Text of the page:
Transparency needn’t be a novel concept in video advertising
It’s happened to almost everyone. You go to a blog – say, to find a trick in Excel – then suddenly, you hear loud audio. You desperately scan the page to mute whatever is making the noise, scrolling down and find a video player embedded there, autoplaying a video you did not intend to watch, often with a VAST standard pre-roll ad in front of it.
This is more common than most marketers think, and rarely disclosed at the checkout when you go to purchase your video impressions for that brand campaign you’ve been working on all month. Sometimes, this is transparently sold and in these cases, usually billed as “autoplay pre-roll”, but not always. There is even a blog dedicated to publishing examples of this kind of “fake” video ad, posting screenshots of top brands like Audi and Verizon running the ads and showing the source code of the vendors that place them, in an attempt to anonymously blow the whistle on this kind of activity.
Why tell this story? Because “fake pre-roll” is a perfect example of a conversation we are all forced to have, and should not have to, given what is possible. When buying digital video, marketers deserve, at a minimum, to know everything they know with TV, such as exactly what content an ad appears against and real data on audience reach, which Nielsen is making possible through its online GRP reporting.
This is where data comes into play in a big way, to make this kind of transparency entirely possible and not just a pipe dream for stressed-out marketers. Digital allows for so much more information. Marketers should not only know exactly where an ad is running, who it is reaching and whether it is achieving their goals, but also — and this is what is missing — be able to control these variables themselves at all times without “leaning on vendors” (as one marketer put it) to be their font of all knowledge. Real-time buying promises to bring about this change in digital video. A recent Forrester report (full disclosure: TubeMogul commissioned the report) compares benefits of real-time buying of video to traditional, broad-based buying (i.e. from ad networks).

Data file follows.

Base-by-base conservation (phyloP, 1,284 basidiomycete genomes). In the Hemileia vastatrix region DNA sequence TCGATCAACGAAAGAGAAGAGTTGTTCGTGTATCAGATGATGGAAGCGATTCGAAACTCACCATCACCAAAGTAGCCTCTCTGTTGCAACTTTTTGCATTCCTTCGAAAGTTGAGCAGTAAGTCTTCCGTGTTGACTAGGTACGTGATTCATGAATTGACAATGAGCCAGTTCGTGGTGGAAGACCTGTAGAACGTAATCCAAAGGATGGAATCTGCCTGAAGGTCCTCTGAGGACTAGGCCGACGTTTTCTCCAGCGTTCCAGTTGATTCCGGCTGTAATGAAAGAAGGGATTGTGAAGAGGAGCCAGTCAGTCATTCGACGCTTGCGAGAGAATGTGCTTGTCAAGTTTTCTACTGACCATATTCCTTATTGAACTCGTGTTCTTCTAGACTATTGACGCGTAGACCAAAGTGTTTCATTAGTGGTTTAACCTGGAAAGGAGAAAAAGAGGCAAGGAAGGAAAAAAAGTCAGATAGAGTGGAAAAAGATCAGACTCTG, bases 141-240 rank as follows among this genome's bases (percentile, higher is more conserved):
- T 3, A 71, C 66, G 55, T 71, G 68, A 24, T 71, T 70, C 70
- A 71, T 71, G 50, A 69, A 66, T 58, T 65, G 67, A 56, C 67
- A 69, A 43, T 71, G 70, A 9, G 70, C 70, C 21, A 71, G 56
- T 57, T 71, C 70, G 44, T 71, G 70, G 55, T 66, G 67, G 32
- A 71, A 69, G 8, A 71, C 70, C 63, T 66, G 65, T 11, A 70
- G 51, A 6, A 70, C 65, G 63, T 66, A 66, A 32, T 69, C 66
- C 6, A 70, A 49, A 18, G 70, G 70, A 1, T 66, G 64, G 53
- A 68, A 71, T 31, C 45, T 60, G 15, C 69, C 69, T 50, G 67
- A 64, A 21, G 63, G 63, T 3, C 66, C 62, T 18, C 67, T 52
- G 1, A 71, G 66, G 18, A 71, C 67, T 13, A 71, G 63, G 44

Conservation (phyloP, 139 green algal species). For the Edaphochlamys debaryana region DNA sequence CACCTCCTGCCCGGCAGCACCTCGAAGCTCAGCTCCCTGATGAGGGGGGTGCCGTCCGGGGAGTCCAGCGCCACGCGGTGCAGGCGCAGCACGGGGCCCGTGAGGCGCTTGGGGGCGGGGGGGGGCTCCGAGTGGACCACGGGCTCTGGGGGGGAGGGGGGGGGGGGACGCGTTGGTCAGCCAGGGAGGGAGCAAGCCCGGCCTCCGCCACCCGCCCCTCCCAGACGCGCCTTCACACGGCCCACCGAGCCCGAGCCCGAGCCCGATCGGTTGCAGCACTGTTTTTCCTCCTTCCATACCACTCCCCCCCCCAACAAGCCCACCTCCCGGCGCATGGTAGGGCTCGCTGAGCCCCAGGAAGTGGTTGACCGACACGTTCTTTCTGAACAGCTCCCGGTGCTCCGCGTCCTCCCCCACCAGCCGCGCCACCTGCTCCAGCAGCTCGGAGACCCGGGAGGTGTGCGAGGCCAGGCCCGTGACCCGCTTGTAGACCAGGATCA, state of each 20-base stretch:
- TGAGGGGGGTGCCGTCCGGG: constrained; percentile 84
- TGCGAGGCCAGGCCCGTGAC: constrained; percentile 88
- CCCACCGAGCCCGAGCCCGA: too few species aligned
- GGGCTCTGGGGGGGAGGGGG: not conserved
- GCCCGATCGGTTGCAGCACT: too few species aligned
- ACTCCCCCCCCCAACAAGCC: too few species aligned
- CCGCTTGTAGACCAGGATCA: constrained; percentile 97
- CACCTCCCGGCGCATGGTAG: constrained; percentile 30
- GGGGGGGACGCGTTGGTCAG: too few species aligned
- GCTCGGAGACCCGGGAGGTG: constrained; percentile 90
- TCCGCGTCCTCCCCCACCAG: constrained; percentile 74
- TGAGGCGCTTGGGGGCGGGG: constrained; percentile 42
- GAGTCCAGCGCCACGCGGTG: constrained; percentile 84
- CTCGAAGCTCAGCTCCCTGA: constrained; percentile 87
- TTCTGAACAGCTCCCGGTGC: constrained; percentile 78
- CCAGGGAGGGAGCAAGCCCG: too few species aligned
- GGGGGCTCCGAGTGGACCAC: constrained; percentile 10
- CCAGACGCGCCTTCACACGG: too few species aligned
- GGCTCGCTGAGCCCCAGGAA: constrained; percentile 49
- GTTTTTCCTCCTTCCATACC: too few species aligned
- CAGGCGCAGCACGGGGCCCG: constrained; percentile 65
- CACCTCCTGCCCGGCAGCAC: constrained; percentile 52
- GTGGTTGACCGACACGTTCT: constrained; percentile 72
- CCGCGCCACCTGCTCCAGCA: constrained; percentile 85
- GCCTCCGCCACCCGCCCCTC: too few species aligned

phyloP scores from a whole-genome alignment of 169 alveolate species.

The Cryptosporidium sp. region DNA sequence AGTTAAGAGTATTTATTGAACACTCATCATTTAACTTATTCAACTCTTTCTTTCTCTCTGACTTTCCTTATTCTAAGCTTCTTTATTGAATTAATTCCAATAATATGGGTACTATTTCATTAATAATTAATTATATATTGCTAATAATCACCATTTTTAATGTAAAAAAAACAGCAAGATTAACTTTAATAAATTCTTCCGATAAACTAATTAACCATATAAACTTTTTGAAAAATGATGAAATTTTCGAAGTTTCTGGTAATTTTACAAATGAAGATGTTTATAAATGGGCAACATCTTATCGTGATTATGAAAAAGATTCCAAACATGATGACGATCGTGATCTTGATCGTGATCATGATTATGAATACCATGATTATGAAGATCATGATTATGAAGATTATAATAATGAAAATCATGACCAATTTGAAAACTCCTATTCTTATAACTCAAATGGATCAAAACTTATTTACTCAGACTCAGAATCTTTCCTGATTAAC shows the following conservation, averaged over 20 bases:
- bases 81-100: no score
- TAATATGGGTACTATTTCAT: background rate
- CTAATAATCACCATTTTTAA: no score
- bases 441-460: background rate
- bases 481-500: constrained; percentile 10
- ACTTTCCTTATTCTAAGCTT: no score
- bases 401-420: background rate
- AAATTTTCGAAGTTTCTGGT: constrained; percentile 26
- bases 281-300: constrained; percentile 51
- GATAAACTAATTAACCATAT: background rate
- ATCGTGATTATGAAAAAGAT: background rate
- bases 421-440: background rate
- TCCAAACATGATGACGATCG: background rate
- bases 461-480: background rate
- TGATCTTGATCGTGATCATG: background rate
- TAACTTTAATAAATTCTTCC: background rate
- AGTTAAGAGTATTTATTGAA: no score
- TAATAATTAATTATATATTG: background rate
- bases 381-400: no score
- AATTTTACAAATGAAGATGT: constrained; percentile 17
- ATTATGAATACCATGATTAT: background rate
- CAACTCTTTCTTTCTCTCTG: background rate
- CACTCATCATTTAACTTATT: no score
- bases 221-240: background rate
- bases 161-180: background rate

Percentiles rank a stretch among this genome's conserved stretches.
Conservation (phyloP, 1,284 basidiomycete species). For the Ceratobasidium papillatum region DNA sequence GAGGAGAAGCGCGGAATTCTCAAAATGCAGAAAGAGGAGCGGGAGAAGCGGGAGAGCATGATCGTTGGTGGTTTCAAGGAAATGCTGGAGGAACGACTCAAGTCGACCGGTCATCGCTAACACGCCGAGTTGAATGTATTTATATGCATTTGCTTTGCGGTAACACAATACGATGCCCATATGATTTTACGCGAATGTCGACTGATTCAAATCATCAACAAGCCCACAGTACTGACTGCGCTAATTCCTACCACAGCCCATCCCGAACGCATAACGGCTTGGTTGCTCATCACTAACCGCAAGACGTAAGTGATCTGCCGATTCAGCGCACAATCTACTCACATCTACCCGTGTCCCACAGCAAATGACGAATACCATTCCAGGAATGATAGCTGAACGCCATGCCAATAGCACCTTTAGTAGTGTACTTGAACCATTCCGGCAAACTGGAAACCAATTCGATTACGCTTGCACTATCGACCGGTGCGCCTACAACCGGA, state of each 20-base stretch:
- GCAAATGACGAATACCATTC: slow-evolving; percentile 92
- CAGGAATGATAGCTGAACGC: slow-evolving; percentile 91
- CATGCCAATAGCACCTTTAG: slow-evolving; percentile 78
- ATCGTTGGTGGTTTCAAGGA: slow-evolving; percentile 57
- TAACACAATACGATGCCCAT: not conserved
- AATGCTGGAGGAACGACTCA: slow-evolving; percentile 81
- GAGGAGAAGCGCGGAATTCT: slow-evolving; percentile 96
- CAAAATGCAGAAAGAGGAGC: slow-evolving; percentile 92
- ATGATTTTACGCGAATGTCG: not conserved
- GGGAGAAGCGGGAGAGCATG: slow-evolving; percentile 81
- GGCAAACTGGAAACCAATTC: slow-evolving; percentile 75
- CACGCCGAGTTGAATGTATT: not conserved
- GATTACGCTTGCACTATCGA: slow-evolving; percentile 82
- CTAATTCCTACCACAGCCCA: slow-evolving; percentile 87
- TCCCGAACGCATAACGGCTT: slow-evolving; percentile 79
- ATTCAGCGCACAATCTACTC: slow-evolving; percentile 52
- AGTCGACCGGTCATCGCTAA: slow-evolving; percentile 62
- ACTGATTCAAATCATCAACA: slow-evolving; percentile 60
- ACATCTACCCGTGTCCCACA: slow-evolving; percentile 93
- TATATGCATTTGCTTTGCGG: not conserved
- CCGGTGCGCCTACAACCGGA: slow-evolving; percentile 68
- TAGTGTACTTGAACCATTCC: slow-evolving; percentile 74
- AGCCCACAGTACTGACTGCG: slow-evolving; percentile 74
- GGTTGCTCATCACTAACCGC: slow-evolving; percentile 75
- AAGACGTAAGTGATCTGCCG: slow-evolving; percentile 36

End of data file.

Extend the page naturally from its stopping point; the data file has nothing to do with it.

The benefits come down to one word: control. Brand marketers can evaluate impression-by-impression, which allows them to constantly tweak budgets, audience mix, sites they are advertising on and more based on audience data.
They can fluidly shift budgets based on performance rather than issuing RFPs every quarter, sending IOs and emailing vendors to get better results. And, finally, they can dynamically exclude autoplaying pre-roll.
To be sure, the RTB opportunity in video is not perfect yet, and various issues remain. Forrester points out that education, structural issues, inventory quality and getting the right measurement for impact — often-cited problems for digital video in general — are acute in the market. But control and transparency is everything, and marketers should not have to send angry emails every week to get it — we can all do better.
Keith Eadie leads the marketing team at TubeMogul.